zeal was now shared by his two queens, one named making quirks. Hertha), gives cogent reasons (Ger xi.) why moro
Bribsoon, a princess from Nepaul, the other Wen lamb's-wool, s. & a. particulars were not obtainable in his day:
Ching, a princess from China, who are said to have Servi ministrant, quos statim idem lacus haurit. founded La Branq and Ra Mochay, the most famous
A. As substantive: Arcanus hinc terror, sanctaque ignorantia, quid sit id,
religious houses in Thibet. From the death of this 1. Lit.: Wool from a lamb. quod tantum perituri vident."
king down to about 850 is called the “First Intro2. Fig.: A beverage consisting of ale mixed with The following authorities may also be consulted: duction of Religion.” More than a century of civil sugar, nutmeg, and the pup O1 roasted apples. Cic., in Verr., v. 72, de Nat. Deor., iii. 20, 30; Mart., war followed, and in 971 there took place the “Sec. B. As adj.: Made or consisting of the wool of 8 i. 50, ix. 59; Ovid., Met. v. 405, 406.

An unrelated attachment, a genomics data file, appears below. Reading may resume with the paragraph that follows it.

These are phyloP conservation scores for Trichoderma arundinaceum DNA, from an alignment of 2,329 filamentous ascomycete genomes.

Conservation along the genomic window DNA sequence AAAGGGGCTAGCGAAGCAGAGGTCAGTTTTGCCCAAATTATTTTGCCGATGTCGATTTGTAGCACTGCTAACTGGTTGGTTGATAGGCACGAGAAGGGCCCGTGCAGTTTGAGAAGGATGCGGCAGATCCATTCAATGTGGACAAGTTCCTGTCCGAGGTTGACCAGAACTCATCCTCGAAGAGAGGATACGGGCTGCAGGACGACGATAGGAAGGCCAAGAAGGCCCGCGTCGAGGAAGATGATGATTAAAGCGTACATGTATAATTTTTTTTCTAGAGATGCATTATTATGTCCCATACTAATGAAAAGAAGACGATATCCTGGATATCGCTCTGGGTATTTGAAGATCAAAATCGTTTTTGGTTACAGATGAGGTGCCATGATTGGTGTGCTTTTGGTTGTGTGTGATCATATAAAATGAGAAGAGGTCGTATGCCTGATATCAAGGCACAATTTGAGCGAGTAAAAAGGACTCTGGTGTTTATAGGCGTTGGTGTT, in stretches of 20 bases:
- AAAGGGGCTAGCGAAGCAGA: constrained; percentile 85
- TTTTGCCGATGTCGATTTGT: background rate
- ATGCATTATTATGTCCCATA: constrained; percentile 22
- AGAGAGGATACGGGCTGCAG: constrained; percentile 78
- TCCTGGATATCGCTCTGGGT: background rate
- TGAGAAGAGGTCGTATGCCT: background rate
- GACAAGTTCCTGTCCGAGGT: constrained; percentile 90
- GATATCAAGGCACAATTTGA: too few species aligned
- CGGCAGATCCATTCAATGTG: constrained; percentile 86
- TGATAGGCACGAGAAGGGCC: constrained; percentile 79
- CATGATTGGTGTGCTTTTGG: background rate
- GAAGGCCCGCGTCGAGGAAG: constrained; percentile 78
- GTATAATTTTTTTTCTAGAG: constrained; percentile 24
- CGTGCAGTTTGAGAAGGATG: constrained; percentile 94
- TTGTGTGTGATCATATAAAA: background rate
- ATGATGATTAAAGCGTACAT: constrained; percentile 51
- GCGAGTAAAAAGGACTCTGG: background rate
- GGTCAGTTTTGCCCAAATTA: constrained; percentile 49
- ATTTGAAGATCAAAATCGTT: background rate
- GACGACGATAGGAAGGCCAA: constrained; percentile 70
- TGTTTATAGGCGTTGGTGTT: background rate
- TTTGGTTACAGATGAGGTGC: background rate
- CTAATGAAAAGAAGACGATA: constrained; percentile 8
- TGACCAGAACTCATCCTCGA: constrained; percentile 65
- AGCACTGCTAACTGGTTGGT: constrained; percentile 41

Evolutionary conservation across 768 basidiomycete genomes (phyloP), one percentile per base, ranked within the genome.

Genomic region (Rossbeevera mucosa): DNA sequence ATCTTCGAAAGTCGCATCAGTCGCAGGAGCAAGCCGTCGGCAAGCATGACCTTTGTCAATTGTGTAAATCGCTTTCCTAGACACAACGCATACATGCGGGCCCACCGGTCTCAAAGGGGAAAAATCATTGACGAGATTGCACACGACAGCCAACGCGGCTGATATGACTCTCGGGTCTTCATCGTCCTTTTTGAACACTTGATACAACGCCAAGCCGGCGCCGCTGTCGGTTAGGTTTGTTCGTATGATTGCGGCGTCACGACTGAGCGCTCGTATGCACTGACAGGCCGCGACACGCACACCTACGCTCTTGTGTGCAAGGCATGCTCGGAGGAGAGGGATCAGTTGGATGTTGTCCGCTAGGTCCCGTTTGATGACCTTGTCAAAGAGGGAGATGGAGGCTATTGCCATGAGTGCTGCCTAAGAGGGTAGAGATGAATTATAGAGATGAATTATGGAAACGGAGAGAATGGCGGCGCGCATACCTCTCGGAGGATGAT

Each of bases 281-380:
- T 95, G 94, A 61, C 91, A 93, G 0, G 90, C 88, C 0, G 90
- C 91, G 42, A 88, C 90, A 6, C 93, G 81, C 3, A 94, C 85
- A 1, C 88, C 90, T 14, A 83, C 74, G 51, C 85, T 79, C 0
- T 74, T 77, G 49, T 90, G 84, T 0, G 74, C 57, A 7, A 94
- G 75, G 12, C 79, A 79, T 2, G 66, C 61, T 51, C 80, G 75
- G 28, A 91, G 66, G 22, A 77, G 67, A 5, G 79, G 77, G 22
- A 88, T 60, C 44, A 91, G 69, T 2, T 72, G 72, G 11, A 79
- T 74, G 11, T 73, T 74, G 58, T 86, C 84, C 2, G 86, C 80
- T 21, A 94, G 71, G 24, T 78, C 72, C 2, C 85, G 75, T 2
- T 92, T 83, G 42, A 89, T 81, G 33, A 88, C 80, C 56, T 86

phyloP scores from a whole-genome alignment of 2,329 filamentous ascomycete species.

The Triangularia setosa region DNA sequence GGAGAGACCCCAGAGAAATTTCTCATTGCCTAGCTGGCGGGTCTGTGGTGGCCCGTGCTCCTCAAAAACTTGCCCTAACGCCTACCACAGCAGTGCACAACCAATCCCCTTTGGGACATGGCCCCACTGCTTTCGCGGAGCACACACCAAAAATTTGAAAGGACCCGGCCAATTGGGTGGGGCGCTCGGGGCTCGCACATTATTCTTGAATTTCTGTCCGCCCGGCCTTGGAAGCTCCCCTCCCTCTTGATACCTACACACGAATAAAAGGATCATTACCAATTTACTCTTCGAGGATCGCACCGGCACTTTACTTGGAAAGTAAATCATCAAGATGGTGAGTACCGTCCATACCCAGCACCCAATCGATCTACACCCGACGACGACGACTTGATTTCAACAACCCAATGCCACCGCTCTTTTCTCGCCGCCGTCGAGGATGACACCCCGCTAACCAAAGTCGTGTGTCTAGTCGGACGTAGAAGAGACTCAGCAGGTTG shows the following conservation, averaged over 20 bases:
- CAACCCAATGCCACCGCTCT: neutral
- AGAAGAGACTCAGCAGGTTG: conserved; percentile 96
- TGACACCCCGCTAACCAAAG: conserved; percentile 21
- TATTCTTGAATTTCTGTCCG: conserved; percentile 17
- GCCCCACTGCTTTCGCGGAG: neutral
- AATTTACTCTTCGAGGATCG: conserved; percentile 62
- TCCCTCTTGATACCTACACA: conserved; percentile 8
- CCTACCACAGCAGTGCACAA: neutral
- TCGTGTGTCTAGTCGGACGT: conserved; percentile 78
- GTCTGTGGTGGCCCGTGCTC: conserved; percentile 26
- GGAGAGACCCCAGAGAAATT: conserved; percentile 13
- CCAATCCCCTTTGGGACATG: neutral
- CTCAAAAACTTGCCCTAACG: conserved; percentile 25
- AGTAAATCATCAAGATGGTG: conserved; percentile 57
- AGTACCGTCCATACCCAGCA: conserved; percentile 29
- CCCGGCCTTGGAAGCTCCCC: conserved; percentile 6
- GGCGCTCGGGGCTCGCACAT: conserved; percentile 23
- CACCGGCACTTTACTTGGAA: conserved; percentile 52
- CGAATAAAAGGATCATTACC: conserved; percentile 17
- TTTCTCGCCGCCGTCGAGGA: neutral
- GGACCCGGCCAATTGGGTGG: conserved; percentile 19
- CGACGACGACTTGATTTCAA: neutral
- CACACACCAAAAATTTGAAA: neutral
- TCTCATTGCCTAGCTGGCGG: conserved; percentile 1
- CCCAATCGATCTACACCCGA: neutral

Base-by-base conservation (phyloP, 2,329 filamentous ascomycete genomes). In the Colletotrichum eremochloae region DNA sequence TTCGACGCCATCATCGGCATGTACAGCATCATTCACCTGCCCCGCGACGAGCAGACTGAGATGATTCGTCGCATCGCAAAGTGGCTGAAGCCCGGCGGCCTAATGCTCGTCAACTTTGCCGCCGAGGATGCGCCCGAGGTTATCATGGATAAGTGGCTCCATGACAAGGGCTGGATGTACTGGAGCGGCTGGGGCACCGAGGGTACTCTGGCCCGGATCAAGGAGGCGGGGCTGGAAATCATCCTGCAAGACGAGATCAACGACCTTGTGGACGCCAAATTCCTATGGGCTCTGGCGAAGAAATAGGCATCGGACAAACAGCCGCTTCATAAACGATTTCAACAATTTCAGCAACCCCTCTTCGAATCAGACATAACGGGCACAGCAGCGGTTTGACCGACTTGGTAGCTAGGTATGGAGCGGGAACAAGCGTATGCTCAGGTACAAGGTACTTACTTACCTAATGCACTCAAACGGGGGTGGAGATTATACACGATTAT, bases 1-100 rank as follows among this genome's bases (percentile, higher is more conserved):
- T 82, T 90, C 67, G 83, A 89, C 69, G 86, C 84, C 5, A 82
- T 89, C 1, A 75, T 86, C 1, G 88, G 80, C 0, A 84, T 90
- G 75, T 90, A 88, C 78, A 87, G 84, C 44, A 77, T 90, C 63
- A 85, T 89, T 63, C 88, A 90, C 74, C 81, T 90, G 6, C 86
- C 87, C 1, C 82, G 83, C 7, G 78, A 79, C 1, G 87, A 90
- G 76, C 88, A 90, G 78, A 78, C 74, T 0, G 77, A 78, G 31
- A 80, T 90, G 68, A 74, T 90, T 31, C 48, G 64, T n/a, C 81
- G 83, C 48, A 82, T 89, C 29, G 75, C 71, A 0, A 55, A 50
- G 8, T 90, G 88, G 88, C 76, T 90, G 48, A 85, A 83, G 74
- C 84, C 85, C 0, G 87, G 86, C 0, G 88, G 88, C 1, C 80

ond Introduction of Religion " into Thibet. For lamb. *lake (2), *lạc, 8. [A. S. lác; Icel, leikr.] Game,
more than 300 years Buddhism grew in power and lămb, v. i. (LAMB, 8., 1.) To bring forth young.
wealth, and Kublai Khan embraced the doctrine of (Said of a sheep.) sport, play.
the Lamas. Under his successors the dignity of “Bi that altar was the lac."-Ormulum, 1,062.
abbot at Sakya became hereditary, the abbotslăm-bäste', v. t. [Eng. lam, and baste.) To beat *lāke (3), 8. (O. H. Ger. lachan; O. L. Ger. breaking the rule of celibacy. In 1390, Tsongkapa, severely ; to assault with ferocity. (Vulgar.) lacan. An unidentified kind of cloth.
the Thibetan monastic reformer, appeared in Lhasa, lăm-ba-tive, a.&s. (Lat. lambo=to lick; Enge
and at his death, in 1419, he left three immense er " He didde next his white lere
monasteries with 30,000 monks. The two things on Of cloth of lake fin and clere."
A. As adj.: That may be licked up; to be taken
which he insisted were, (1) the observance of celi-
: by licking. lake (4), 8. Fr. la from Pers. lálo lake. Of the fiftcanthont
, of the fifteenth century, the Emperor of China
B. As subst.: A medicine or preparation to be produced from lac.)
acknowledged the leaders-the Dalai Lama and the